SINCE I HAD ALREADY BEEN “DIRTIED” BY MY UNCLES, WHAT DIFFERENCE WOULD IT MAKE IF I DEFILED MYSELF MORE? I COULD NEVER BE PURE ANYWAY.
JOURNEY OF RESTORATION
Despite my good intentions to stay away from pornography, there were still countless times when I succumbed to temptation, leading me on a cycle of sinning, repenting, and sinning again. I loathed myself for being weak, and my mind and heart constantly reminded me of the guilt and shame of continually falling into sexual sin. During that time, I desperately asked God why I still felt like I was in bondage, even though the Bible says, “If the Son sets you free, you will be free indeed” (John 8:36).
God led me to Psalm 103:8–12, which says, “The Lord is compassionate and gracious, slow to anger, abounding in love. He will not always accuse, nor will he harbour his anger forever; he does not treat us as our sins deserve or repay us according to our iniquities. For as high as the heavens are above the earth, so great is his love for those who fear him; as far as the east is from the west, so far has he removed our transgressions from us.”
This assured me that God would restore me. Instead of focusing on my sin, I should focus on His grace. God has also reminded me time after time that He loves me, regardless of my past, present, and future.
The journey was and still is a battlefield of the mind. I have become intentional when dealing with my thoughts. Whenever images or words from movies, posters, or online articles trigger a sexual thought, instead of entertaining it, I declare 2 Corinthians 10:5 out loud: “We demolish arguments and every pretension that sets itself up against the knowledge of God, and we take captive every thought to make it obedient to Christ.” After that, I practise what Philippians 4:8 says, thinking only about whatever is true, noble, right, pure, lovely, admirable, excellent or praiseworthy.
Throughout this entire journey, God has been faithful and He has restored me. Being able to stand where I am now hasn’t come easily at all, and has taken me years to process. I didn’t even have anyone who walked me through this — I read up a lot on forgiveness and overcoming the pain of sexual abuse on my own initiative, and in the process, realised that one of the things I needed to do to walk out of my past completely was to forgive myself and those who had hurt me.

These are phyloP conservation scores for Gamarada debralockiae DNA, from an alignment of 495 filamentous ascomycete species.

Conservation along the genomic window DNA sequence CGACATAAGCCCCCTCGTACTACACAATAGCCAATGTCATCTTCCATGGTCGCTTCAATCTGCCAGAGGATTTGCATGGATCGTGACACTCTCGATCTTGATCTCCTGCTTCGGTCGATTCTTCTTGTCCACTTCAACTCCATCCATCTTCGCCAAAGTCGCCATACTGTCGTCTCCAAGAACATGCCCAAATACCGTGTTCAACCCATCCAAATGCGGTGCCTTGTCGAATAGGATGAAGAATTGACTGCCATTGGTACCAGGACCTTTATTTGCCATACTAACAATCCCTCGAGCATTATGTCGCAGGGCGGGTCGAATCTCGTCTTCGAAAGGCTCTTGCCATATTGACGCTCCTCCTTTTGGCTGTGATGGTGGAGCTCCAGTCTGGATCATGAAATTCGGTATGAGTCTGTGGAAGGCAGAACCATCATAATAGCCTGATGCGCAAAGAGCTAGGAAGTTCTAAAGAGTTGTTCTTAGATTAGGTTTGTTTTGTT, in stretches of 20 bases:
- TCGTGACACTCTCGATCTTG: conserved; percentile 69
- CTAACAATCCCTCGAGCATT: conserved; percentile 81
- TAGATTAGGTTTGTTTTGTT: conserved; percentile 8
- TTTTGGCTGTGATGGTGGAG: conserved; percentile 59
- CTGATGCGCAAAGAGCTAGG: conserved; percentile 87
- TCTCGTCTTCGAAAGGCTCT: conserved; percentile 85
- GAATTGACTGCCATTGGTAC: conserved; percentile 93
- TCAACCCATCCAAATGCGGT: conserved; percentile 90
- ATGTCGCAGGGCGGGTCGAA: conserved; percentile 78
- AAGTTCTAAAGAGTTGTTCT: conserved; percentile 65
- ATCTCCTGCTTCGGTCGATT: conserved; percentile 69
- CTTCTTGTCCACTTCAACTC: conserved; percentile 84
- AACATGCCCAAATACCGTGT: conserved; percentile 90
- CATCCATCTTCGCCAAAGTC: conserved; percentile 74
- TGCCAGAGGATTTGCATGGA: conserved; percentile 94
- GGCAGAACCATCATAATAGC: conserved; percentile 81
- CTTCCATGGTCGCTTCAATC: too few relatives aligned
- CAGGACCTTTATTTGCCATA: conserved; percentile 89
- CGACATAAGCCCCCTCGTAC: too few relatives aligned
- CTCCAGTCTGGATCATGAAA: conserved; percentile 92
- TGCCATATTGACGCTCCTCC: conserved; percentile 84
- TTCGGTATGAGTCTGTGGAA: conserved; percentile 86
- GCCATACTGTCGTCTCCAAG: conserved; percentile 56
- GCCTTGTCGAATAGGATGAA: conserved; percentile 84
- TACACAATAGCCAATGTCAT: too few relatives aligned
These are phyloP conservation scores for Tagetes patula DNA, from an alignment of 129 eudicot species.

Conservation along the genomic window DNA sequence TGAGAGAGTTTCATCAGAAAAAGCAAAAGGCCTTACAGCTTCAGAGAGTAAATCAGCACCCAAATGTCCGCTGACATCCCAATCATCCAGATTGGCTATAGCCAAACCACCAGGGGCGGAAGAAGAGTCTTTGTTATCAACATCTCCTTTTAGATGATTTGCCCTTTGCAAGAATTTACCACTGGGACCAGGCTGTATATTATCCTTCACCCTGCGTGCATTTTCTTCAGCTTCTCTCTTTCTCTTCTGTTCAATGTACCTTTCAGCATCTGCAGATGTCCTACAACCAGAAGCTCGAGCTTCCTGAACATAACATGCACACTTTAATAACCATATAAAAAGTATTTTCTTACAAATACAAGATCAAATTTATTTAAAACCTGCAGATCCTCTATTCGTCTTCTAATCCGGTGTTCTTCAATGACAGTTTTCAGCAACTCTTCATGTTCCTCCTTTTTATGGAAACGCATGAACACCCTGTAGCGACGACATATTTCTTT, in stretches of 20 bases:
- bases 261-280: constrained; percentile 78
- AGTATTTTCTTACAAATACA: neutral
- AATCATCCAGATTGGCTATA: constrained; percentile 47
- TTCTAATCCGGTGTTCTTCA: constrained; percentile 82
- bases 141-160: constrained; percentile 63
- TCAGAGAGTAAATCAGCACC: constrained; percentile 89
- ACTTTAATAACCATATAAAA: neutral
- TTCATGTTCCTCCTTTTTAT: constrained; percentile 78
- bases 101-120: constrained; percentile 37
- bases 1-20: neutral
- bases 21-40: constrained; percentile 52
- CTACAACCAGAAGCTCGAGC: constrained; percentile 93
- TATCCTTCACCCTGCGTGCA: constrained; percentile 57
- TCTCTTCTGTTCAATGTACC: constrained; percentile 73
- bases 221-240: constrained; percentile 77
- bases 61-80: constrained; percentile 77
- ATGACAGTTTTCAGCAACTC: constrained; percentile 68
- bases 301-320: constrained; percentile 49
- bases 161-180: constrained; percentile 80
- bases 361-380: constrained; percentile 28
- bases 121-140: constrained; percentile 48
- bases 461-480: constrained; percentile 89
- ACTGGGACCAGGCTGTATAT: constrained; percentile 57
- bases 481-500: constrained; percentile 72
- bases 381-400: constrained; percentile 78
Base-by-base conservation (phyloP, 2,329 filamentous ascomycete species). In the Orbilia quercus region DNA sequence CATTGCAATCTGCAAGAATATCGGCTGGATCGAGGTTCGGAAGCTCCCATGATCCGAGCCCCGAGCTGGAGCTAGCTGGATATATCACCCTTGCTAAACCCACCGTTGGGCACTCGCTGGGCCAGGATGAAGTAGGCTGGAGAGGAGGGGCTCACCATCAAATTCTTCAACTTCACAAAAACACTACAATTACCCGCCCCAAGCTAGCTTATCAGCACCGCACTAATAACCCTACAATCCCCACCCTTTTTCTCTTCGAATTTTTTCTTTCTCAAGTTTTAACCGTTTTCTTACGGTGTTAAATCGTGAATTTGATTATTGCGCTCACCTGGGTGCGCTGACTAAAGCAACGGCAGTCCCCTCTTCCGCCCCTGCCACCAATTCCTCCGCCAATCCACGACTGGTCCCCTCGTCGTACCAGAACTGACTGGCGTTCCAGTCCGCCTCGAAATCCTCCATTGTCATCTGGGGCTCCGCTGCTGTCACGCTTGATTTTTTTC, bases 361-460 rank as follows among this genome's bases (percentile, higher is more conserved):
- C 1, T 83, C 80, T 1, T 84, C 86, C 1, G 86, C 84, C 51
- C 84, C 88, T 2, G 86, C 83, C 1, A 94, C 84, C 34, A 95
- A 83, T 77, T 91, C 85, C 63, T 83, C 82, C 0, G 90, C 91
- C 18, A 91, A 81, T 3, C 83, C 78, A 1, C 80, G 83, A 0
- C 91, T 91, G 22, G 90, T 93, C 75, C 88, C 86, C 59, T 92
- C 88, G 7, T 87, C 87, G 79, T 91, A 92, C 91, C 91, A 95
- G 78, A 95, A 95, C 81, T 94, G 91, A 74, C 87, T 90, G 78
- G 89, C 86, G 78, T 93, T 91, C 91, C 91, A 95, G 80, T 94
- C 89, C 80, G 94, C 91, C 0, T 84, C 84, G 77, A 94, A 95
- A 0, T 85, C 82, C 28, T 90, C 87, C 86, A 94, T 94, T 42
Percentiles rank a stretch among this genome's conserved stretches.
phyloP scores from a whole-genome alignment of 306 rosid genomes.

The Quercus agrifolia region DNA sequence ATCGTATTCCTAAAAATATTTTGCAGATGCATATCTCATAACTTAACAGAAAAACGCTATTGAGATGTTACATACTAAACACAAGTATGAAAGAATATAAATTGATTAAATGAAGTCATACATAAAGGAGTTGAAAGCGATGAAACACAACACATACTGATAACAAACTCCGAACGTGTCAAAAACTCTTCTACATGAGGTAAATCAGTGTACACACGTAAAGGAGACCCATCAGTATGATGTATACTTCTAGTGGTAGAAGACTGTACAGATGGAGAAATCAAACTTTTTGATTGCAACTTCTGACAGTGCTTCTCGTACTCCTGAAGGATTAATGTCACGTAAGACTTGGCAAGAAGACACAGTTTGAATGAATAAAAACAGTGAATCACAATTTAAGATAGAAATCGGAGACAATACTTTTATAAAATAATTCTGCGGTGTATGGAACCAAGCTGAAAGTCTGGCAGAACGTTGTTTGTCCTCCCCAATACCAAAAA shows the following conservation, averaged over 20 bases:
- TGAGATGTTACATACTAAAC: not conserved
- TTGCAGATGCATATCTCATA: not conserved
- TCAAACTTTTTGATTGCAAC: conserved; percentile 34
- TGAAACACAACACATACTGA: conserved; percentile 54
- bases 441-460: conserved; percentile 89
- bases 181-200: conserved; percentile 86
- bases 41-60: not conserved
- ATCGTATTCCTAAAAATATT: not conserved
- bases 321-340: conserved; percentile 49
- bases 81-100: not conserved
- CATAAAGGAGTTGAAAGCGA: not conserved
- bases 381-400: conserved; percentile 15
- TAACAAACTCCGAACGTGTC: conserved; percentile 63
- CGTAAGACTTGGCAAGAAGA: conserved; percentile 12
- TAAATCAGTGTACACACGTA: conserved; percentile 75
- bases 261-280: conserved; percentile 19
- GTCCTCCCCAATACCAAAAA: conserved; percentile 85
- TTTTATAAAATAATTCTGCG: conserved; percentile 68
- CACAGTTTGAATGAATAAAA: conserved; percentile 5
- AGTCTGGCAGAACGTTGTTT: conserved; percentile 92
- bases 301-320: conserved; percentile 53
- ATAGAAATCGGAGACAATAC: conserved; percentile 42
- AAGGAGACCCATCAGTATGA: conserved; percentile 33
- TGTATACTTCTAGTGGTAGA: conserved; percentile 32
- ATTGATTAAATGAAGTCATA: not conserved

GOD HAS ALSO REMINDED ME TIME AFTER TIME THAT HE LOVES ME, REGARDLESS OF MY PAST, PRESENT, AND FUTURE.
Painful as it was to relive the memories, I specifically named each offence committed against me, the uncles who had done so, and (even though I didn’t want to) chose to forgive them. I also chose to pray for them and bless them. While I never confronted my uncles about what happened, I did share my experience with my husband so that we could walk through this process of restoration together.
Lewis B. Smedes, a Christian writer and theologian, said it well: “To forgive is to set a prisoner free and discover that the prisoner was you.” It took me years to acknowledge what happened to me and to pray for those who abused me, but I did it. I even managed to invite my uncles to my wedding. Talking to them that day, without bitterness, was liberating — I knew that my chains had been unshackled for good.